West Mesa High School has been at the center of most of Cynthia Martinez’s family’s lives.
Martinez, 44, graduated from the school in 1997. All five of her children have attended West Mesa at one time or another, and three have graduated from there.
But as reports of guns being found on campus, violence in the area, and shelters in place have all mounted, Martinez says she’s so worried about the safety of their youngest child, Sophia, she plans to send her to a different school next year.
“It’s pretty scary,” Martinez said about sending her daughter to West Mesa every day. “It puts us at a crossroads — are we willing to drive across town to get to what we hope is a safer school? Or do we risk our child’s life every day?”
“This year has been so … terrifying,” she added. “We’re tired of it. We’re scared for our daughter.”
On Saturday, more than 100 people — among them students, teachers, parents, school board members and Martinez’s family — turned out to march against guns in schools.
To the beat of marching drums, they patrolled the school grounds, shaking cow bells, holding signs reading such things as “graduations not funerals,” and chanting “Two, four, six, eight — stop the violence, stop the hate!”
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“Just a couple of weekends ago, I lost my cousin to gun violence,” Martinez’s daughter, Sophia Herrera, told the Journal. “So wanting change in this community is just all I want.”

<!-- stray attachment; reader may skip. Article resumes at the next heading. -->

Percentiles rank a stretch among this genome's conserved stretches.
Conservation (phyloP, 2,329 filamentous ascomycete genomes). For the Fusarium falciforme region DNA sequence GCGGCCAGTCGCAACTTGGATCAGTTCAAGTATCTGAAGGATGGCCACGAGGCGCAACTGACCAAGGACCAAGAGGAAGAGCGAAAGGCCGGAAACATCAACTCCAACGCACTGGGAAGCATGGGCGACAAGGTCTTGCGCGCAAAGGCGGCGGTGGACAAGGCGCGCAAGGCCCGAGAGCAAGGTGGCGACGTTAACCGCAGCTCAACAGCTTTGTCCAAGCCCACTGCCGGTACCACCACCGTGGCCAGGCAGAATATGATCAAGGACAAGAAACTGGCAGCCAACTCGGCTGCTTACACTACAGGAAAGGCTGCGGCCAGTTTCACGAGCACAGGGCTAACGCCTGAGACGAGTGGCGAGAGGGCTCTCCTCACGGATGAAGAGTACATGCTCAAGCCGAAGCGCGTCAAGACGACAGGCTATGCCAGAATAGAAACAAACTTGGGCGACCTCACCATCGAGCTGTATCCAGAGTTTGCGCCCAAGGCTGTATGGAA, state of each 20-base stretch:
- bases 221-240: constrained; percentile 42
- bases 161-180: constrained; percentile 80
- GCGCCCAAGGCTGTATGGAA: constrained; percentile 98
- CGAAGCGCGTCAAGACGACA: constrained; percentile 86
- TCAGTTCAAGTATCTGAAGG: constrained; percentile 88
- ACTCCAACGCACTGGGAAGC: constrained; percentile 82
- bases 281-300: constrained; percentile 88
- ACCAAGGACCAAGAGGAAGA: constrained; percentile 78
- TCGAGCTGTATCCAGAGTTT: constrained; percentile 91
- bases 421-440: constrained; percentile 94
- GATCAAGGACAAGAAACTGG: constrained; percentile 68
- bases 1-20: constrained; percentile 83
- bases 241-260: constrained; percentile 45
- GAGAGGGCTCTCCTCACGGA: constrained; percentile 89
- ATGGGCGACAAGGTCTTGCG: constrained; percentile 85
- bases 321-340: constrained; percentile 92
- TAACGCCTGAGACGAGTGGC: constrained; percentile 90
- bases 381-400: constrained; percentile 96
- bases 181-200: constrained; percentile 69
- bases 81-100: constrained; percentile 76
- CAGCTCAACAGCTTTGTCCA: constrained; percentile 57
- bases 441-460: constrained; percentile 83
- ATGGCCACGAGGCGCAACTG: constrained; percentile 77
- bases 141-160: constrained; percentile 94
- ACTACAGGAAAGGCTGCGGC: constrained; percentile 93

So far this school year, at least three guns have been seized at West Mesa — the most of any Albuquerque Public Schools campus.
Across the metro area, 17 guns in total have been reported or confiscated this year — though it’s not entirely clear where all the students who brought guns to school got them from, or how much authorities are doing to trace their origins.
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“I think a lot of people are tired of having guns on our campus. It’s scary to come to work sometimes,” Principal Michele Torres said.
She did highlight more support from the district in terms of security, which has included moving an additional school resource officer to the school, as well as cooperation with Albuquerque police in improving surveillance systems in and around the school.
In February 2022, West Mesa student Andrew Burson was shot and killed just off campus by another teenager Burson accused of stealing his gun — a day Torres said she’ll never forget, and still has trouble talking about.
It’s taken over a year for his father, Al Burson, to be able to talk about what happened to his son. But on Saturday, he said he felt he needed to, to help raise awareness for other parents, and spoke to marchers about what he and his family endured that day.
“I just don’t want anybody else to go through that,” he told the Journal.
Preventing students from bringing them isn’t as simple as flipping a switch, though, 18-year-old West Mesa student Lanae McConnell pointed out.
“This area is not safe. It is not,” she said. “Students … some of them have ( a gun) for protection.”
Instead of just being “criminalized,” McConnell said, students in such situations should get more help from the school from counselors, administrators or even just crossing guards, who could help make the walk to school that much safer.
Teacher Theresa Illgen has often made the point that West Mesa students need more counselor support. But at the end of the day, guns should not be in schools, she said, and that was the point of Saturday’s march.
“The message couldn’t have been more clear,” Illgen said. “We don’t want guns on our school campus.”
Albuquerque has seen more guns at schools this year than any other in recent memory. How far is APS going to trace the weapons’ origins?
Since the beginning of the 2022 fall semester, 17 guns have been reported or seized…
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